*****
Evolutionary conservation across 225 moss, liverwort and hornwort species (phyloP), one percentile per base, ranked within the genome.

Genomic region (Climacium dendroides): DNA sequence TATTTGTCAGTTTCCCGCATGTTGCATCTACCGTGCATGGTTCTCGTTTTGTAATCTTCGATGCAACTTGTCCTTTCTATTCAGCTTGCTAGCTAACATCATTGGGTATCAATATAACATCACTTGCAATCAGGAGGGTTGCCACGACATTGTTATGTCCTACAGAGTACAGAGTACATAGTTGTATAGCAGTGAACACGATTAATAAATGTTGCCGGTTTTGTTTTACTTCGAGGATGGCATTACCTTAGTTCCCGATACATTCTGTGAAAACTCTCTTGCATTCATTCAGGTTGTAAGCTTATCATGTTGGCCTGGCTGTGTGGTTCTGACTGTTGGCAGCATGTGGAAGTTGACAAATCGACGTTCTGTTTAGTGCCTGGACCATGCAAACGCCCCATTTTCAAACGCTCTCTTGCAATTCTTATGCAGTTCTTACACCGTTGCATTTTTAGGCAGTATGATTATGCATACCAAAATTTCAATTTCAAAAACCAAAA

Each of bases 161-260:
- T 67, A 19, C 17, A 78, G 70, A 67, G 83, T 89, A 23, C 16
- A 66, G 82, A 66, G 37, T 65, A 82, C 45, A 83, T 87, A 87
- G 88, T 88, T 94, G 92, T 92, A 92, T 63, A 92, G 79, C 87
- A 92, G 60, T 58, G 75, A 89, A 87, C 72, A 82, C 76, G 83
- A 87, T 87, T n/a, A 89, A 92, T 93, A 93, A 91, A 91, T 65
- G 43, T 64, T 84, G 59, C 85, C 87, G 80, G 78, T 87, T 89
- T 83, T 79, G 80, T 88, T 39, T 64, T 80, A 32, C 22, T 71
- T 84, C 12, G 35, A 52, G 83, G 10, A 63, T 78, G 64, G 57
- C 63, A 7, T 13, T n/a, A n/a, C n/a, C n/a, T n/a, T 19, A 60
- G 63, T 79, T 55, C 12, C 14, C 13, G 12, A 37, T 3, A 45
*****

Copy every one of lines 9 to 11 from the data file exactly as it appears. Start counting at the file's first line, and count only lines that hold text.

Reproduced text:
- G 43, T 64, T 84, G 59, C 85, C 87, G 80, G 78, T 87, T 89
- T 83, T 79, G 80, T 88, T 39, T 64, T 80, A 32, C 22, T 71
- T 84, C 12, G 35, A 52, G 83, G 10, A 63, T 78, G 64, G 57